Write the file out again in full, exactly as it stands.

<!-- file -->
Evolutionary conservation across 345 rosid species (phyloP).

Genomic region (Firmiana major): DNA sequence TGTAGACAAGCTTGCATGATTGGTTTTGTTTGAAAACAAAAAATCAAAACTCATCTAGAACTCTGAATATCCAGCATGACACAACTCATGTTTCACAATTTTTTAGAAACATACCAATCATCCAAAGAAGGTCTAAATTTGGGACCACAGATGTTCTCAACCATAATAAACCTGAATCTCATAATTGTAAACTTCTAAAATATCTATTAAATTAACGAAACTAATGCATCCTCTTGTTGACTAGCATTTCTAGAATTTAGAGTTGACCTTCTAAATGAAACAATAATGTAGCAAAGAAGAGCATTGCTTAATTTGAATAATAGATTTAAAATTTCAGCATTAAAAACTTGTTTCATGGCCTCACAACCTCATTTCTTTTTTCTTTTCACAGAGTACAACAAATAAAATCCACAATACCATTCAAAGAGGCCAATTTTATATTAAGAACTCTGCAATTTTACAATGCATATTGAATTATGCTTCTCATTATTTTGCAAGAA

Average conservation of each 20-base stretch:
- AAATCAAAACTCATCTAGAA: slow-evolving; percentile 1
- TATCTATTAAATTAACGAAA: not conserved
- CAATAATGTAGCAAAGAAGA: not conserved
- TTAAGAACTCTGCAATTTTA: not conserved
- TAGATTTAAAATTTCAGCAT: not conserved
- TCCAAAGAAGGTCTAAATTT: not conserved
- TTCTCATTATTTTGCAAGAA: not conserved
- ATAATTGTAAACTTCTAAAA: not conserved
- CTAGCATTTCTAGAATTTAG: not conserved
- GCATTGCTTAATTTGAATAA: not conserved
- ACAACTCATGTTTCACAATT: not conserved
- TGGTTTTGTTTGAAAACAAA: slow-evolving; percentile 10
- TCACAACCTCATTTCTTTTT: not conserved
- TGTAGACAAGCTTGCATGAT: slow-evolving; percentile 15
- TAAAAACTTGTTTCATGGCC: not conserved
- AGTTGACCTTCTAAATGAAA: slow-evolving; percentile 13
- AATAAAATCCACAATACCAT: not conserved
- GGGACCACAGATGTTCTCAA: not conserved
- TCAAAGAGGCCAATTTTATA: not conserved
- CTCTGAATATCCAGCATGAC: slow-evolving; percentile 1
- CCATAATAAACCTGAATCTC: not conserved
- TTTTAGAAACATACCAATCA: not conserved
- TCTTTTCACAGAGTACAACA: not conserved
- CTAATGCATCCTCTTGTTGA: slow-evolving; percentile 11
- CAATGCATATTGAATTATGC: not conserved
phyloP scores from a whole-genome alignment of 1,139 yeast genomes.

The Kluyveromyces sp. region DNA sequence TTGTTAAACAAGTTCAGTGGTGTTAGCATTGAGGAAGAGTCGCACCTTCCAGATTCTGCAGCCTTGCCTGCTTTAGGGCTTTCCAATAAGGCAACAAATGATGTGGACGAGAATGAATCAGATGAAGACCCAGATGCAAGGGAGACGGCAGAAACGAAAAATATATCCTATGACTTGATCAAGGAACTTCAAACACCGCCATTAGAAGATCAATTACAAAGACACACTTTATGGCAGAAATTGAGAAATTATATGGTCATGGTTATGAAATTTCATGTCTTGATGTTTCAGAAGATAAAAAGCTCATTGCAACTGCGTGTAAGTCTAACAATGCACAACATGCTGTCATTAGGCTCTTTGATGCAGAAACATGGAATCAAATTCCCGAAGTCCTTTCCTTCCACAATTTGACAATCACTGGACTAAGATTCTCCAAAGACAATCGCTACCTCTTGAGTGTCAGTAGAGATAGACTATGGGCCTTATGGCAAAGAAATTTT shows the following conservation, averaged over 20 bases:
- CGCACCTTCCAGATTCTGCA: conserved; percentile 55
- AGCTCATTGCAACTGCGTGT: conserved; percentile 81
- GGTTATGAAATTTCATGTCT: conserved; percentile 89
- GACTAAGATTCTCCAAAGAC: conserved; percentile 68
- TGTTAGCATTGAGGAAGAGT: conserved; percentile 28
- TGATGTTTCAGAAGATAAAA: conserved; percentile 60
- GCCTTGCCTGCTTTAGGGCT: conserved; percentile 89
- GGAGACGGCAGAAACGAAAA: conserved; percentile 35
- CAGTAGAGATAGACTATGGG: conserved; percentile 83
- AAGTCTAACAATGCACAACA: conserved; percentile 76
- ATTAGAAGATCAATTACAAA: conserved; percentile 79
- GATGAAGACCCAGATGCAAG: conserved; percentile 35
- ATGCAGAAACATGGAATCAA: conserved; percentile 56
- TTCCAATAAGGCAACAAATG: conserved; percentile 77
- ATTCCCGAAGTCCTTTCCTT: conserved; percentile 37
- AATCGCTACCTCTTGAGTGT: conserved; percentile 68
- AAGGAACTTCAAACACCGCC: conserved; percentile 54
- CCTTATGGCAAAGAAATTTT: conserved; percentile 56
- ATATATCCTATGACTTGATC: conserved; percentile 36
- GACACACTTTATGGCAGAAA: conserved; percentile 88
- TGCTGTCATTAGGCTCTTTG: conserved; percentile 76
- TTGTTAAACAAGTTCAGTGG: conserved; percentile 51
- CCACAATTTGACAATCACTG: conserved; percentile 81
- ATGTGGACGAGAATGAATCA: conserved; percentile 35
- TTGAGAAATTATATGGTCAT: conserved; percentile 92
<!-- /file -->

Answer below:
Evolutionary conservation across 345 rosid species (phyloP).

Genomic region (Firmiana major): DNA sequence TGTAGACAAGCTTGCATGATTGGTTTTGTTTGAAAACAAAAAATCAAAACTCATCTAGAACTCTGAATATCCAGCATGACACAACTCATGTTTCACAATTTTTTAGAAACATACCAATCATCCAAAGAAGGTCTAAATTTGGGACCACAGATGTTCTCAACCATAATAAACCTGAATCTCATAATTGTAAACTTCTAAAATATCTATTAAATTAACGAAACTAATGCATCCTCTTGTTGACTAGCATTTCTAGAATTTAGAGTTGACCTTCTAAATGAAACAATAATGTAGCAAAGAAGAGCATTGCTTAATTTGAATAATAGATTTAAAATTTCAGCATTAAAAACTTGTTTCATGGCCTCACAACCTCATTTCTTTTTTCTTTTCACAGAGTACAACAAATAAAATCCACAATACCATTCAAAGAGGCCAATTTTATATTAAGAACTCTGCAATTTTACAATGCATATTGAATTATGCTTCTCATTATTTTGCAAGAA

Average conservation of each 20-base stretch:
- AAATCAAAACTCATCTAGAA: slow-evolving; percentile 1
- TATCTATTAAATTAACGAAA: not conserved
- CAATAATGTAGCAAAGAAGA: not conserved
- TTAAGAACTCTGCAATTTTA: not conserved
- TAGATTTAAAATTTCAGCAT: not conserved
- TCCAAAGAAGGTCTAAATTT: not conserved
- TTCTCATTATTTTGCAAGAA: not conserved
- ATAATTGTAAACTTCTAAAA: not conserved
- CTAGCATTTCTAGAATTTAG: not conserved
- GCATTGCTTAATTTGAATAA: not conserved
- ACAACTCATGTTTCACAATT: not conserved
- TGGTTTTGTTTGAAAACAAA: slow-evolving; percentile 10
- TCACAACCTCATTTCTTTTT: not conserved
- TGTAGACAAGCTTGCATGAT: slow-evolving; percentile 15
- TAAAAACTTGTTTCATGGCC: not conserved
- AGTTGACCTTCTAAATGAAA: slow-evolving; percentile 13
- AATAAAATCCACAATACCAT: not conserved
- GGGACCACAGATGTTCTCAA: not conserved
- TCAAAGAGGCCAATTTTATA: not conserved
- CTCTGAATATCCAGCATGAC: slow-evolving; percentile 1
- CCATAATAAACCTGAATCTC: not conserved
- TTTTAGAAACATACCAATCA: not conserved
- TCTTTTCACAGAGTACAACA: not conserved
- CTAATGCATCCTCTTGTTGA: slow-evolving; percentile 11
- CAATGCATATTGAATTATGC: not conserved
phyloP scores from a whole-genome alignment of 1,139 yeast genomes.

The Kluyveromyces sp. region DNA sequence TTGTTAAACAAGTTCAGTGGTGTTAGCATTGAGGAAGAGTCGCACCTTCCAGATTCTGCAGCCTTGCCTGCTTTAGGGCTTTCCAATAAGGCAACAAATGATGTGGACGAGAATGAATCAGATGAAGACCCAGATGCAAGGGAGACGGCAGAAACGAAAAATATATCCTATGACTTGATCAAGGAACTTCAAACACCGCCATTAGAAGATCAATTACAAAGACACACTTTATGGCAGAAATTGAGAAATTATATGGTCATGGTTATGAAATTTCATGTCTTGATGTTTCAGAAGATAAAAAGCTCATTGCAACTGCGTGTAAGTCTAACAATGCACAACATGCTGTCATTAGGCTCTTTGATGCAGAAACATGGAATCAAATTCCCGAAGTCCTTTCCTTCCACAATTTGACAATCACTGGACTAAGATTCTCCAAAGACAATCGCTACCTCTTGAGTGTCAGTAGAGATAGACTATGGGCCTTATGGCAAAGAAATTTT shows the following conservation, averaged over 20 bases:
- CGCACCTTCCAGATTCTGCA: conserved; percentile 55
- AGCTCATTGCAACTGCGTGT: conserved; percentile 81
- GGTTATGAAATTTCATGTCT: conserved; percentile 89
- GACTAAGATTCTCCAAAGAC: conserved; percentile 68
- TGTTAGCATTGAGGAAGAGT: conserved; percentile 28
- TGATGTTTCAGAAGATAAAA: conserved; percentile 60
- GCCTTGCCTGCTTTAGGGCT: conserved; percentile 89
- GGAGACGGCAGAAACGAAAA: conserved; percentile 35
- CAGTAGAGATAGACTATGGG: conserved; percentile 83
- AAGTCTAACAATGCACAACA: conserved; percentile 76
- ATTAGAAGATCAATTACAAA: conserved; percentile 79
- GATGAAGACCCAGATGCAAG: conserved; percentile 35
- ATGCAGAAACATGGAATCAA: conserved; percentile 56
- TTCCAATAAGGCAACAAATG: conserved; percentile 77
- ATTCCCGAAGTCCTTTCCTT: conserved; percentile 37
- AATCGCTACCTCTTGAGTGT: conserved; percentile 68
- AAGGAACTTCAAACACCGCC: conserved; percentile 54
- CCTTATGGCAAAGAAATTTT: conserved; percentile 56
- ATATATCCTATGACTTGATC: conserved; percentile 36
- GACACACTTTATGGCAGAAA: conserved; percentile 88
- TGCTGTCATTAGGCTCTTTG: conserved; percentile 76
- TTGTTAAACAAGTTCAGTGG: conserved; percentile 51
- CCACAATTTGACAATCACTG: conserved; percentile 81
- ATGTGGACGAGAATGAATCA: conserved; percentile 35
- TTGAGAAATTATATGGTCAT: conserved; percentile 92